Christian Persecution in North Korea

Instructor: Christina Boggs

Chrissy has taught secondary English and history and writes online curriculum. She has an M.S.Ed. in Social Studies Education.

Persecution has occurred frequently during the entire history of mankind. While you may be able to identify historical examples of persecution, how much do you know about persecution of Christians in contemporary North Korea?


One of the most common and disturbing themes across human history is persecution, or the harassment and abuse of a person or group of people for being different. These differences generally occur along the lines of political or religious beliefs.

Persecution has happened throughout history against countless groups of people and numerous civilizations. You're likely familiar with Jewish persecution in Europe and the Middle East and have probably read about the persecution of 'heretical' scientists like Galileo in Europe. But how much do you know about contemporary persecution, namely Christian persecution in North Korea?

Origins of Christian Persecution in Korea

Christianity is not a native religion in Asia. Instead, it spread into the region beginning in the 1600s as countries like Japan and China opened their doors to trade with the West. As trade relationships waxed and waned, Christian missionaries found various opportunities to convert and evangelize in Asia. Depending on the time period and the country, early Christians were persecuted for their beliefs.

By the late 1800s, Christianity had gained a fairly strong foothold in the Korean peninsula. Unfortunately, by 1910, Korean Christians faced the influences of Japanese imperialism. As Japan extended into the region, the government persecuted all civilians who refused to recognize the Japanese emperor. At the time, many Christians remained faithful to both their religion and the concept of an independent Korea, making them a target for Japanese repression.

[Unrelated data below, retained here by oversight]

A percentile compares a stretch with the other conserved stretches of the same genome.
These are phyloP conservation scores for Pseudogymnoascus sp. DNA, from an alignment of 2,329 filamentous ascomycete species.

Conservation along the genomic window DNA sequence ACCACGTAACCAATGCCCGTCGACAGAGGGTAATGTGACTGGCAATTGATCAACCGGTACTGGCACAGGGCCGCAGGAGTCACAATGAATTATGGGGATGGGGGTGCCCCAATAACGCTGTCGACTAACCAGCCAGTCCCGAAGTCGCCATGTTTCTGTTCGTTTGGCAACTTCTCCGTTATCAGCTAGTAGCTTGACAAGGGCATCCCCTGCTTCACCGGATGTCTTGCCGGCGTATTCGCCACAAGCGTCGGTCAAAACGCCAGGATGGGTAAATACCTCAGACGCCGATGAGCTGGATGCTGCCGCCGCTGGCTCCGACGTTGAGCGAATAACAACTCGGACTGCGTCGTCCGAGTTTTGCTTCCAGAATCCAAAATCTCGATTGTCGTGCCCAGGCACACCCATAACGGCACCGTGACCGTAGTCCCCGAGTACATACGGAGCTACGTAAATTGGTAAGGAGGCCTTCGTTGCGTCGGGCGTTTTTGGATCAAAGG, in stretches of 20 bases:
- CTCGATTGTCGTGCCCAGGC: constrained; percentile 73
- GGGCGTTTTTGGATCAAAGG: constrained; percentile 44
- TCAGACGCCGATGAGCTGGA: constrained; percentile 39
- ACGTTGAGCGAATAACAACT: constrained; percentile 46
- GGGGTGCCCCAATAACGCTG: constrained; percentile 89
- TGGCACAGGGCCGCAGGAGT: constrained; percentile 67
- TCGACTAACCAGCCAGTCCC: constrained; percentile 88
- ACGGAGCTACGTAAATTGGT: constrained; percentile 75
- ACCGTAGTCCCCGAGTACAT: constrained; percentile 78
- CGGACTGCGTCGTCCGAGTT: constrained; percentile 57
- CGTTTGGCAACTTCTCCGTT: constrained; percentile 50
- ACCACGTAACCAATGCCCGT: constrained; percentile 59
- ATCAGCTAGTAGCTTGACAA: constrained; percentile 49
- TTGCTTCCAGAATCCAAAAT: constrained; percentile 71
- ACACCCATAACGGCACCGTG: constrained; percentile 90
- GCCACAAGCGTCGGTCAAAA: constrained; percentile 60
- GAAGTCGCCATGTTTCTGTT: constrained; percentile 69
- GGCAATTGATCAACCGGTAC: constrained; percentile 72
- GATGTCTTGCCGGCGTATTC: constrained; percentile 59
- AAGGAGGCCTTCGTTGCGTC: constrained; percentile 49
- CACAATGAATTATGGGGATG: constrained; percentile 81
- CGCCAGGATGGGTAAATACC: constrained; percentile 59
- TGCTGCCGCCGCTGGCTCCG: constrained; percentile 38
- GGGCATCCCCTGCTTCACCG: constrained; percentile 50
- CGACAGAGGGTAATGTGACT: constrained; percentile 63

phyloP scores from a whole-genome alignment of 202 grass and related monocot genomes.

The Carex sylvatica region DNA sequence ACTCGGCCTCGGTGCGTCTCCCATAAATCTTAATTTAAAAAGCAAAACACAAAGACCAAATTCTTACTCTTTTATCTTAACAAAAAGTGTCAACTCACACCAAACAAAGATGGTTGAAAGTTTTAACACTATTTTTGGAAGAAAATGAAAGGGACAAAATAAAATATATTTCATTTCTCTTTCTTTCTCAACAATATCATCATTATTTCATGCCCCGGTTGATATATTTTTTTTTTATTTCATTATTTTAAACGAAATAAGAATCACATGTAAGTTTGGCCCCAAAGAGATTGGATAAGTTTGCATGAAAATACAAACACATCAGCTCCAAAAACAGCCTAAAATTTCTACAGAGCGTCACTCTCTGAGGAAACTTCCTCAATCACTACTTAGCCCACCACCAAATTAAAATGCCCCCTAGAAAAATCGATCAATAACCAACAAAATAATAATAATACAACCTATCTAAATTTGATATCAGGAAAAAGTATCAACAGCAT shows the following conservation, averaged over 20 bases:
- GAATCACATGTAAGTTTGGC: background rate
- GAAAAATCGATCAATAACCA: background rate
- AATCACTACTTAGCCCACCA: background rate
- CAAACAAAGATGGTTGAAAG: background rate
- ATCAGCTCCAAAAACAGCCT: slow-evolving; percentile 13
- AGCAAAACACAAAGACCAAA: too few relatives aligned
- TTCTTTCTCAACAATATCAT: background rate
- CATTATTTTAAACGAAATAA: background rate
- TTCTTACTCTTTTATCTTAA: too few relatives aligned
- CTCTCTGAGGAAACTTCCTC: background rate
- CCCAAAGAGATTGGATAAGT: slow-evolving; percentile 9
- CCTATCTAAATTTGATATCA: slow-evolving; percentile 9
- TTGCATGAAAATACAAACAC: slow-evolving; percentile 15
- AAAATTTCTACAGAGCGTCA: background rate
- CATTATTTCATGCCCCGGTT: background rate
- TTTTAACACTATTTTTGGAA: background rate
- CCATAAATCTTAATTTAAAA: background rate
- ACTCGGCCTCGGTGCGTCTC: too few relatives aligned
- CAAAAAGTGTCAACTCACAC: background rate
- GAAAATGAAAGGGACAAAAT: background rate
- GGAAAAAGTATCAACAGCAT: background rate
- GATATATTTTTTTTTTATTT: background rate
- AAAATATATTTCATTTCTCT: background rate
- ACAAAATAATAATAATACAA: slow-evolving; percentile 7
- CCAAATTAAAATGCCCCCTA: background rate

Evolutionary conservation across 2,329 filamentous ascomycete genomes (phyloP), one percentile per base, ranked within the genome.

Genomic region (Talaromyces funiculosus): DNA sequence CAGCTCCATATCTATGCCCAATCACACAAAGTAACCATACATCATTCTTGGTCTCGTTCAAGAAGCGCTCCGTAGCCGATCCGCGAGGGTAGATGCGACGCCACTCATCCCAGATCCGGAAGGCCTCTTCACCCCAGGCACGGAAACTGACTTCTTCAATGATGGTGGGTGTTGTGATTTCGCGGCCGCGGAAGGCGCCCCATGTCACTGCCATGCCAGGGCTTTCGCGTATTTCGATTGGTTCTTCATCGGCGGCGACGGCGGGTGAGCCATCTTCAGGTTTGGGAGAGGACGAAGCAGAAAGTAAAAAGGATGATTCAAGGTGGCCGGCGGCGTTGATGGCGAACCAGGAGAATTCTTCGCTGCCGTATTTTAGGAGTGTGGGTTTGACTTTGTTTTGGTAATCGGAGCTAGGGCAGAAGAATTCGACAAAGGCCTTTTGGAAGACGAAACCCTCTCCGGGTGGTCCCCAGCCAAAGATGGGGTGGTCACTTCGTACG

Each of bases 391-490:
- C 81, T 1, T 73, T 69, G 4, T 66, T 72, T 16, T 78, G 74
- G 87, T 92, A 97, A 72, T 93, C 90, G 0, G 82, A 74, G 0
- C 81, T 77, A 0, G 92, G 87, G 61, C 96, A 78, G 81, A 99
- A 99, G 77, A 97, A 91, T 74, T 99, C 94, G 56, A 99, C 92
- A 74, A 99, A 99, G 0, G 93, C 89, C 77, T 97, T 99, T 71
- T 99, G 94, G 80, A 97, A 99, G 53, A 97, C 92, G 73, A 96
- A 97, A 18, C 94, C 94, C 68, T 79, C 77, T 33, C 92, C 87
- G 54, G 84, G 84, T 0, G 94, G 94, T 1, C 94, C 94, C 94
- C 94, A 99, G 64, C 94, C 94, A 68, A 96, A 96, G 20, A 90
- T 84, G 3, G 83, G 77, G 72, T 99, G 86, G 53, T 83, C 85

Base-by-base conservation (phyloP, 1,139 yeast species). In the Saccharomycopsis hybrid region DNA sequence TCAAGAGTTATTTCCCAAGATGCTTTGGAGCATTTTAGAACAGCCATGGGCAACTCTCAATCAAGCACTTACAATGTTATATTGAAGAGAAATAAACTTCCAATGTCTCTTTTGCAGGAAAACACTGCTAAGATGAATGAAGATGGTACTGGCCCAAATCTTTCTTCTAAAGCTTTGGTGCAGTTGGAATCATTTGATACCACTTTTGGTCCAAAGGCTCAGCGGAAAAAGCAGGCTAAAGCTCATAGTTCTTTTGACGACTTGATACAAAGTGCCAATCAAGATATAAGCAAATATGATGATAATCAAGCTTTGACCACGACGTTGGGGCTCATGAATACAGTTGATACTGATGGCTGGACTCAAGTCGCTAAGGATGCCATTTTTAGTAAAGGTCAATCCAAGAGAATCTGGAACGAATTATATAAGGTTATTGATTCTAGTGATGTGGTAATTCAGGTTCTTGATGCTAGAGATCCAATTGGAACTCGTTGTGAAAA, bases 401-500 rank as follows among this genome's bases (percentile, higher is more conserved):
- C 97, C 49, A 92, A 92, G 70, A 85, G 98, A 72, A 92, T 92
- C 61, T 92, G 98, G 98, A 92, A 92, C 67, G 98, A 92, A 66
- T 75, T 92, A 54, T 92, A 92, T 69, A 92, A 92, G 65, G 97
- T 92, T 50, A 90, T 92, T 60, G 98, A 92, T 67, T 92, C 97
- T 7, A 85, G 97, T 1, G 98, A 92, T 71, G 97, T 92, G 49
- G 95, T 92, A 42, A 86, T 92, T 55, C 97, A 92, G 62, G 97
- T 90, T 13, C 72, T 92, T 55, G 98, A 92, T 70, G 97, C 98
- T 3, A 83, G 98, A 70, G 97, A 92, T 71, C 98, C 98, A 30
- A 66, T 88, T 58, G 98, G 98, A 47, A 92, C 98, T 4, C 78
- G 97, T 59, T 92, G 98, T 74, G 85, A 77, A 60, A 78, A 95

The Spread of Communism in North Korea

As World War II came to a close in 1945, so did Japanese influence in Korea. This, however, did not mark the end of Christian persecution in Korea. The northern half of the Korean peninsula increasingly subscribed to the communist ideologies of the Soviet Union and its close neighbor, China. Meanwhile, the south was defended by the democratic United States. When the country failed to reunify after the Korean War, communism became the official ideology of the newly-formed North Korea.

The Juche Idea

As a rule, communist countries are atheist, meaning they do not recognize the existence of a god or higher being. While North Korea is officially atheist, the government does promote something called the Juche Idea (also referred to simply as Juche, an economic, political, and semi-religious state ideology).

The Juche Idea was introduced by North Korea's first leader, Kim Il-Sung. It reinforced the idea that North Korea should be politically and economically independent from the Soviet Union and China. Over time, the Juche Idea has come to promote the godlike nature of Kim Il-Sung, a man the government officially recognizes as the 'eternal head of state'. Juche reinforces the mysticism of Kim Il-Sung and his descendants, Kim Jong-il and Kim Jong-un.

Kim Il-Sung
Kim Il-Sung

So what exactly is the purpose of the Juche Idea? Promoting the Juche Idea is a way for the government to indoctrinate its people. As the official ideology of North Korea, it's an offense to dissent from Juche. Anyone who does not subscribe to Juche is considered a threat to the government.

Christian Persecution in North Korea

As you can imagine, practicing Christianity is considered dissenting from the Juche Idea. As a Western faith, Christianity poses a significant threat, largely because it comes from a part of the world that opposes communism. Likewise, Christianity also promotes the importance of hope and faith in the face of religious oppression.

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